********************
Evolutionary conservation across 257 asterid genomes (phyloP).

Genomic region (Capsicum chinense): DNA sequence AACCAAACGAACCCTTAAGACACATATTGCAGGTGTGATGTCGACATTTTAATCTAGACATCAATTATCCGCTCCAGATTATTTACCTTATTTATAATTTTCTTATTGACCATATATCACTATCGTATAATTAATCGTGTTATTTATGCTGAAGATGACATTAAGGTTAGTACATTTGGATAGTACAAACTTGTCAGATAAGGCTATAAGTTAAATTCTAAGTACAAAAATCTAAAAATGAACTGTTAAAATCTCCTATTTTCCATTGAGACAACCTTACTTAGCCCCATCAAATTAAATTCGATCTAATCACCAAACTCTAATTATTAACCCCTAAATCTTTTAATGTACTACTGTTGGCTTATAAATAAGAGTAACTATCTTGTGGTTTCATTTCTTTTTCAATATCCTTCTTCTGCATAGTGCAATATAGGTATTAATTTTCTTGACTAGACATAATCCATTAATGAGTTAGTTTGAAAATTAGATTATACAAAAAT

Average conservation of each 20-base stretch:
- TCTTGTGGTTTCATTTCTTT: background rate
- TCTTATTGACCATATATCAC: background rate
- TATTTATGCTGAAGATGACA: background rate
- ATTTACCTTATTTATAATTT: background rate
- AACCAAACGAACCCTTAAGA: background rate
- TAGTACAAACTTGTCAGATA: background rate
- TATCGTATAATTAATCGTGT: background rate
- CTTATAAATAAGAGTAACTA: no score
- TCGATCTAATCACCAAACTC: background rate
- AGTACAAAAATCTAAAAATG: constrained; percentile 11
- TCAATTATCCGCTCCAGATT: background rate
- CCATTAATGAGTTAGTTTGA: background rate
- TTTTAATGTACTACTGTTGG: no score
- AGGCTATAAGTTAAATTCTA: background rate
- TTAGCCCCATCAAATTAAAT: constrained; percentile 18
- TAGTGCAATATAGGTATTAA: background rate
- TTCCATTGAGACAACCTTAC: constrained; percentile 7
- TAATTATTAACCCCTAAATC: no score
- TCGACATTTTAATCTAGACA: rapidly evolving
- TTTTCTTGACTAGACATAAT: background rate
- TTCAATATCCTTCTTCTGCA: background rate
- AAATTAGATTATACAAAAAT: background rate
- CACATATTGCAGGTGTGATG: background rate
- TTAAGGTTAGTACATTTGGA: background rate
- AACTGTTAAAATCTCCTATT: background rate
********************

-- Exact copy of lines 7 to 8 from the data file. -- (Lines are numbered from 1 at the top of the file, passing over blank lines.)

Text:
- ATTTACCTTATTTATAATTT: background rate
- AACCAAACGAACCCTTAAGA: background rate